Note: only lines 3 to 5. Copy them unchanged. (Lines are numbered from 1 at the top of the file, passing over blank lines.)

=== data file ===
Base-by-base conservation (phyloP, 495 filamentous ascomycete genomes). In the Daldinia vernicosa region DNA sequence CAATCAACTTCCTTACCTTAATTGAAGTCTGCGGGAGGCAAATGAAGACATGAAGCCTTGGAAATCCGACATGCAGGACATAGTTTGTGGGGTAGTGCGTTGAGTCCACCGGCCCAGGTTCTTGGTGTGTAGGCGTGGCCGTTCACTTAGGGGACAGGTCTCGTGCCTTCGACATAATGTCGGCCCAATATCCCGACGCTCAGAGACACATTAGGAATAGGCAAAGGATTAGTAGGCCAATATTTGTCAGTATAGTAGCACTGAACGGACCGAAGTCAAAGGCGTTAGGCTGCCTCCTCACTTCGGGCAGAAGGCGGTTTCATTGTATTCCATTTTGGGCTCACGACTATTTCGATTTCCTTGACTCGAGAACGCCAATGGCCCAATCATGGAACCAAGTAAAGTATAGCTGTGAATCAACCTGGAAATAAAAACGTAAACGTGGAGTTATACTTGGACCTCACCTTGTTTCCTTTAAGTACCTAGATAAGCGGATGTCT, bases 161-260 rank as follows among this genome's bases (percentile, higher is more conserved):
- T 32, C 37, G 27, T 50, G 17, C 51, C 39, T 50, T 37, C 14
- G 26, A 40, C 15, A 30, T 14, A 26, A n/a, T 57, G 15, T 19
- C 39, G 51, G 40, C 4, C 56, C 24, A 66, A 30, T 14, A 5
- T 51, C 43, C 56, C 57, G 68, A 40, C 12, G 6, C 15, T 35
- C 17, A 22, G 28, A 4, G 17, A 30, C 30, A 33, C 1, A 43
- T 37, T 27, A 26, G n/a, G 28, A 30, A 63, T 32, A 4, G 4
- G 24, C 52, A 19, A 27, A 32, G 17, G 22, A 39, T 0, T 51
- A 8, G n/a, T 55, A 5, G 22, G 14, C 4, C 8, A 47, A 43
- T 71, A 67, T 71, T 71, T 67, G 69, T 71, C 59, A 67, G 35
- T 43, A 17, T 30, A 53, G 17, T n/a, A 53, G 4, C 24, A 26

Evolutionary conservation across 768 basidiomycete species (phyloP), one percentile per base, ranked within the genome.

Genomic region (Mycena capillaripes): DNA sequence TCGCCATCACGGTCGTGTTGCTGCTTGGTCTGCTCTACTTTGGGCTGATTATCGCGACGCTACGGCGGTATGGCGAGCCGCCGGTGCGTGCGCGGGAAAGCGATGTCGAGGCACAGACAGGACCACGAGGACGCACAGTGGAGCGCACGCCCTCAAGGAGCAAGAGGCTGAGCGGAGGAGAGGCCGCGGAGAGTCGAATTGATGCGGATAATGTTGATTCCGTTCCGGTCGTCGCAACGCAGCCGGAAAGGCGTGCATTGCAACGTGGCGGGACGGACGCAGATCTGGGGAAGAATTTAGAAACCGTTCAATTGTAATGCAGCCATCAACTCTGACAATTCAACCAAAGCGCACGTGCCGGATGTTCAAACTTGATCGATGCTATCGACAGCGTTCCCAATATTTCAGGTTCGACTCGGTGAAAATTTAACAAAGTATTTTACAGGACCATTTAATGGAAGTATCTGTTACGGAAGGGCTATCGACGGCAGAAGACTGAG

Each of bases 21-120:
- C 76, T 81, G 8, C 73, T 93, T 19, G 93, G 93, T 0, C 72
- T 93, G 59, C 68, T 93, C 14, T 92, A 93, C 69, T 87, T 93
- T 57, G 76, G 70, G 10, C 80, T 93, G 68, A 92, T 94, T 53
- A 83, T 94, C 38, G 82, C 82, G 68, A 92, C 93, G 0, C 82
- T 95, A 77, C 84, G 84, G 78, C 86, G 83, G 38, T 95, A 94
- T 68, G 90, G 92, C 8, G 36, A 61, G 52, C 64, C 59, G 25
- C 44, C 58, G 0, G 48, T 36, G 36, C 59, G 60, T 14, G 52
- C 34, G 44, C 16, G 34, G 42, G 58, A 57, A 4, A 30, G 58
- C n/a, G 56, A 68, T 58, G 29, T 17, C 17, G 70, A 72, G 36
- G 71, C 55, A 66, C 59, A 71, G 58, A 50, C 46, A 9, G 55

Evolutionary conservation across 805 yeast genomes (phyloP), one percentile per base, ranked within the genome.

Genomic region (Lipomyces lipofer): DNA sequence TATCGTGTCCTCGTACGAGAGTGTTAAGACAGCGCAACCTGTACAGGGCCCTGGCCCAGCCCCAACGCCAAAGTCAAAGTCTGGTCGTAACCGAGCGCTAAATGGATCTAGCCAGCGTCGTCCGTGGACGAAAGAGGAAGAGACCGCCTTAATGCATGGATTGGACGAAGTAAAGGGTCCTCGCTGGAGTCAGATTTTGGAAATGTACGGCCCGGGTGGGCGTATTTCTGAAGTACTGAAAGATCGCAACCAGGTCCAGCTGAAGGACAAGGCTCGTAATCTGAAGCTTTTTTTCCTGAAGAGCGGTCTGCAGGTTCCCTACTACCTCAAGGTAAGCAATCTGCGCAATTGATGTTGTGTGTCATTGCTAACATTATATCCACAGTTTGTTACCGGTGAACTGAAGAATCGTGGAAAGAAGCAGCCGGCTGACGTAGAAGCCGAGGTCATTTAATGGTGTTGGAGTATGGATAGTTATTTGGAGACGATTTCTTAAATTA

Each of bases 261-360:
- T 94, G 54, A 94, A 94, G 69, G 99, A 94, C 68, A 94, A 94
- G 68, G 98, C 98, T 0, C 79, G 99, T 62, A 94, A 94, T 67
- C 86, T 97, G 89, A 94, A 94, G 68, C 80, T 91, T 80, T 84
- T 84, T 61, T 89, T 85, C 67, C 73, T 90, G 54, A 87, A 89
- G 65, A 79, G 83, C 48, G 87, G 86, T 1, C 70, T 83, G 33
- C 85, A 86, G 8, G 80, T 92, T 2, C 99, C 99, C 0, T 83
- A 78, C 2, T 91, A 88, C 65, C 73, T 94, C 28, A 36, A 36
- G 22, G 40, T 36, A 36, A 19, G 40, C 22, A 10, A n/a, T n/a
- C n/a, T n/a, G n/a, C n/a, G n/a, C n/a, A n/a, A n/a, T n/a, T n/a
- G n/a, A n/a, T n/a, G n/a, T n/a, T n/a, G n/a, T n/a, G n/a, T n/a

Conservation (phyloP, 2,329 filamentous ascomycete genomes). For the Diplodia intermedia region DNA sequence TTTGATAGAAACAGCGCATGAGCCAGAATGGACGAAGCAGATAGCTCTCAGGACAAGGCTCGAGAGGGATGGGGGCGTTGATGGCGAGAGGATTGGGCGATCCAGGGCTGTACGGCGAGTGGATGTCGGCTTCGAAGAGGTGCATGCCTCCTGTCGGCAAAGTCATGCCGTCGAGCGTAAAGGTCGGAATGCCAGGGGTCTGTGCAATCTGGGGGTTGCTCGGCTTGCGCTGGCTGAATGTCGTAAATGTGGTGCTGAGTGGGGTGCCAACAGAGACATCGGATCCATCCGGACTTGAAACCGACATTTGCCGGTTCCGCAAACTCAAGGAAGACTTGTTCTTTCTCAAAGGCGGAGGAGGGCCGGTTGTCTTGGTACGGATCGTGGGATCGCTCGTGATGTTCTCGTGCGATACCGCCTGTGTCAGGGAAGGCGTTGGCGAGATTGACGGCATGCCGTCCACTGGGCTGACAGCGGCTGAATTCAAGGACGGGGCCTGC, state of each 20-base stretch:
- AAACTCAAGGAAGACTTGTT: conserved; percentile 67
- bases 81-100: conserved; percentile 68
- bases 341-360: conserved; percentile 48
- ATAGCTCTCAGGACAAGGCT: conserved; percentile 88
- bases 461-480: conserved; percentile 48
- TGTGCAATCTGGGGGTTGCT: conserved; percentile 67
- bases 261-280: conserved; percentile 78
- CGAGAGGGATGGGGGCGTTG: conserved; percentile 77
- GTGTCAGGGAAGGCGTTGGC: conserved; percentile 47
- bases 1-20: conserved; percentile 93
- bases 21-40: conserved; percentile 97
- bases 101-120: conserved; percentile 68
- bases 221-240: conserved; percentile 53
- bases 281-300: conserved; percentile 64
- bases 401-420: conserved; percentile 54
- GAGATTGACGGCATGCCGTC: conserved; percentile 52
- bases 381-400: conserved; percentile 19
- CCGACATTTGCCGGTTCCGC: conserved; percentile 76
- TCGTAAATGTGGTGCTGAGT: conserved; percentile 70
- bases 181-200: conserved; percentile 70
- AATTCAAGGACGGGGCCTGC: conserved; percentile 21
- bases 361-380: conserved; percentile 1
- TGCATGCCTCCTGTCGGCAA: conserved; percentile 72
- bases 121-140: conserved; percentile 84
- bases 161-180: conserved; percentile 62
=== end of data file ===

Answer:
- G 26, A 40, C 15, A 30, T 14, A 26, A n/a, T 57, G 15, T 19
- C 39, G 51, G 40, C 4, C 56, C 24, A 66, A 30, T 14, A 5
- T 51, C 43, C 56, C 57, G 68, A 40, C 12, G 6, C 15, T 35